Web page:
Monday, October 29, 2012

The Cynic

I've officially decided which screenplay I will be working on for Fall and Winter terms.  Pretty exciting!

In our eight-person workshop group, which meets once a week for three hours, we all pitched three different loglines to the class.  After the loglines were read, we had the opportunity to answer questions from our classmates.  This served to clarify things like plot, tone, theme, etc.

The whole class voted on which of our three loglines they would like to see us write into a full script.  Our instructor Tim Albaugh weighed in too.  I'd say about half the voting results were pretty unanimous, and the other half were between two.  So, I think the system worked well.

I definitely learned something from the process.  For my three pitched loglines, I chose two projects that I have been developing for YEARS.  The other pitch was one that I came up with just a few days before.

Guess which one won?  The brand new one.  And you know what?  For some reason, that's the one that excites me the most.

I came up with the idea with absolutely no preconceived notions, other than a theme I wanted to explore.  It comes from a quote by Oscar Wilde.  So, I started with a bare foundation of a character who is afflicted with a certain myopic way of looking at the world.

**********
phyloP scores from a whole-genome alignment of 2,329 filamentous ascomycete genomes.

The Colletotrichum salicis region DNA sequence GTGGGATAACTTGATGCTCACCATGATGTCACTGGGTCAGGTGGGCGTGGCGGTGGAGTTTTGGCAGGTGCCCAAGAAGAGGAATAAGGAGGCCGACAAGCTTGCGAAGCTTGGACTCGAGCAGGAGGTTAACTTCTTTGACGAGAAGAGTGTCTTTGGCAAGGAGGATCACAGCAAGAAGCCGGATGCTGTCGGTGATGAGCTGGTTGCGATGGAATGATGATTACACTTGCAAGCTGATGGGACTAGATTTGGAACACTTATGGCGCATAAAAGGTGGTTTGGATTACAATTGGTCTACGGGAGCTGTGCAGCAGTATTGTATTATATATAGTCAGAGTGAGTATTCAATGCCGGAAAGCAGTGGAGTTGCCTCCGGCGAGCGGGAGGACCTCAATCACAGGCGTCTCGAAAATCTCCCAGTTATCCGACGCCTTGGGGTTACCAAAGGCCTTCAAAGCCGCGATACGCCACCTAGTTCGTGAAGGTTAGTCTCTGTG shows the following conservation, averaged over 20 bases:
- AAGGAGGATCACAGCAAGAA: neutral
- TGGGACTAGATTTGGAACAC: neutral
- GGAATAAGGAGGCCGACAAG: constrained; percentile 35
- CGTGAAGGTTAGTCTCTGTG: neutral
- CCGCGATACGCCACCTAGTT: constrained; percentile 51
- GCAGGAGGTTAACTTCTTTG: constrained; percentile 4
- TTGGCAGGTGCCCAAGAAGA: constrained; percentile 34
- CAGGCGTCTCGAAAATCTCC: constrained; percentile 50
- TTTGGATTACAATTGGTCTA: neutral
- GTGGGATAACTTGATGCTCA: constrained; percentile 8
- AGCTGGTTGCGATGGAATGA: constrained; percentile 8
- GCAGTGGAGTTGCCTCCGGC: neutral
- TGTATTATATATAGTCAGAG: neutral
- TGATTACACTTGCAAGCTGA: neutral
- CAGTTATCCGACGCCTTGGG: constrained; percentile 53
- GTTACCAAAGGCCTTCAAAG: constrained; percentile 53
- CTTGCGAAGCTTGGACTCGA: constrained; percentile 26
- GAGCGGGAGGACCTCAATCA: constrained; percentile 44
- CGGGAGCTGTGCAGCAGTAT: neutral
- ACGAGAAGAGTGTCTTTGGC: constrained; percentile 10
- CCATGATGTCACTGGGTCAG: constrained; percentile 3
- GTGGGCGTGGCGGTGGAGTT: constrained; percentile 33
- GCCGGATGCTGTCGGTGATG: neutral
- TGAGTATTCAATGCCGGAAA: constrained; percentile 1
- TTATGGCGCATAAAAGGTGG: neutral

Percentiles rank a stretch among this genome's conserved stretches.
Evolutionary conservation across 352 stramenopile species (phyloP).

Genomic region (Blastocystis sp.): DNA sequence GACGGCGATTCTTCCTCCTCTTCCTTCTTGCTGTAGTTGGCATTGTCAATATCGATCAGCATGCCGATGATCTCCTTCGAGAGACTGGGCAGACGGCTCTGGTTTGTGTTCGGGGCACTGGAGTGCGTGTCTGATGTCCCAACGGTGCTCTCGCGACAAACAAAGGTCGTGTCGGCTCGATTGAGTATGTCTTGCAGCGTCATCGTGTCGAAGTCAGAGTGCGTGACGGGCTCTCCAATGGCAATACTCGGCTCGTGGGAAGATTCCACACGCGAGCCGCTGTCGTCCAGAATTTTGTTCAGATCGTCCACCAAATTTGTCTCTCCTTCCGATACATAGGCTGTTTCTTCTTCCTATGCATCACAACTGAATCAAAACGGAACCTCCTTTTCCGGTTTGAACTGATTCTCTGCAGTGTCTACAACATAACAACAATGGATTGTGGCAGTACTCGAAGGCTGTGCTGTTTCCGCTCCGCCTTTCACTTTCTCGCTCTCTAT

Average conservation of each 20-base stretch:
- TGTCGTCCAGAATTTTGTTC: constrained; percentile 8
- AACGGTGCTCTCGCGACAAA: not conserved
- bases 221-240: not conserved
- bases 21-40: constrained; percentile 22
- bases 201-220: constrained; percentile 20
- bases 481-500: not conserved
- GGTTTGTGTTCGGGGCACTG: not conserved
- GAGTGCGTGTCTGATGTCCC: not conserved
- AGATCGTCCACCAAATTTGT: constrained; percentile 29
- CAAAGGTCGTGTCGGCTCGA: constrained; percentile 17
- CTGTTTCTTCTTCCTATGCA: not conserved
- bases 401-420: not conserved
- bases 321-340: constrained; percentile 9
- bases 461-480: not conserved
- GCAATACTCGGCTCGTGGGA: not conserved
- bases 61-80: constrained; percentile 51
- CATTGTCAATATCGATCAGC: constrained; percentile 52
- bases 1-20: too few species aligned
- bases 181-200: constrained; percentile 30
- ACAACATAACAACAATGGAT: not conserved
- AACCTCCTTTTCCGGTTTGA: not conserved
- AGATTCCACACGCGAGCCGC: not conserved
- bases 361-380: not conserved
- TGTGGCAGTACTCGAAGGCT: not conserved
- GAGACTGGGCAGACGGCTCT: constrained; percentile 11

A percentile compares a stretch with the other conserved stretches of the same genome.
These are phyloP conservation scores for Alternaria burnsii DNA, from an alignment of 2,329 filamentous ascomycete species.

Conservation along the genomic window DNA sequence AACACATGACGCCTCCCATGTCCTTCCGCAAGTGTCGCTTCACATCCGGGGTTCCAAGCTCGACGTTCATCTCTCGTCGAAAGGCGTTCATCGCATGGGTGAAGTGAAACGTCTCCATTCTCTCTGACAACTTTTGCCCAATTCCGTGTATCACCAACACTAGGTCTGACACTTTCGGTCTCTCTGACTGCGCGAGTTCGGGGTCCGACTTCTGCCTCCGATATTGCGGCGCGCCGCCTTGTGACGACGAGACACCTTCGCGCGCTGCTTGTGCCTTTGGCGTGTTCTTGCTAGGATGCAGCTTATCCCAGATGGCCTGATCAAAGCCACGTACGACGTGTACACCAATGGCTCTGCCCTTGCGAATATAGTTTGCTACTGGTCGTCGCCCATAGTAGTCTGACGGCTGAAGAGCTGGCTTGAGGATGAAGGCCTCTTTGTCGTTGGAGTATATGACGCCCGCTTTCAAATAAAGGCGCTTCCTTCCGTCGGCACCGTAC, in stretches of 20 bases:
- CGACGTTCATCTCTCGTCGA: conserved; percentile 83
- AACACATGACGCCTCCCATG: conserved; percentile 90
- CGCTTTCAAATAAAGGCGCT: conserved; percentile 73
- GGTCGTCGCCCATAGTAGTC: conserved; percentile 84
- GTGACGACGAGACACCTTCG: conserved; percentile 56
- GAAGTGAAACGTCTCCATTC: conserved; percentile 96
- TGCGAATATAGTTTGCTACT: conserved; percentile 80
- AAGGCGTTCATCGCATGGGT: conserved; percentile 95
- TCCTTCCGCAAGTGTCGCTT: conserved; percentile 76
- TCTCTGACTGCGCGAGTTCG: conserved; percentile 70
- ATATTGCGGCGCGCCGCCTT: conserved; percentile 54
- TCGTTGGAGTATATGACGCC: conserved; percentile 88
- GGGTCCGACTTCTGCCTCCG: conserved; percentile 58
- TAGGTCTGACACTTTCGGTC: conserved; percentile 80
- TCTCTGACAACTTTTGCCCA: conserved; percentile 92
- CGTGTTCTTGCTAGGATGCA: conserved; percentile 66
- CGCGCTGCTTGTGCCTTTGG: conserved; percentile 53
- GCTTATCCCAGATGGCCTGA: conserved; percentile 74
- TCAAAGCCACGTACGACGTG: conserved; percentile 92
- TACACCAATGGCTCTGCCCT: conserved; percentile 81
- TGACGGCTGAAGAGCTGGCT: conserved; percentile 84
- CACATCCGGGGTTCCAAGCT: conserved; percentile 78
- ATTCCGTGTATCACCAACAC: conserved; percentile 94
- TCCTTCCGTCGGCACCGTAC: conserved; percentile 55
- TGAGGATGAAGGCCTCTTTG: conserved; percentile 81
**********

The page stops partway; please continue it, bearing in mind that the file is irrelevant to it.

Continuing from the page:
Given this, the plot suggests itself as the story of this character's journey to correct this deficiency in outlook.  Of course, good storytelling dictates that his conscious goal throughout the story is very different.

I think sometimes in life we hold onto ideas and concepts for a long time, and they become dear to us.  The longer we hold onto things, the harder it is for us to look at them objectively.  They can grow moss and barnacles, and lose their vitality and relevance.  I still like my old ideas... and plan to get them done eventually.  But maybe it's smart to listen to and engage in what is fresh and new and vital to me NOW at this very moment.

Initially I was disappointed that the two stories I had been holding close to my heart for years didn't garner more interest.  But perhaps the fact that my latest idea is my "best" is an indication that I am growing.

Shouldn't any artist hope that his latest work is his best?

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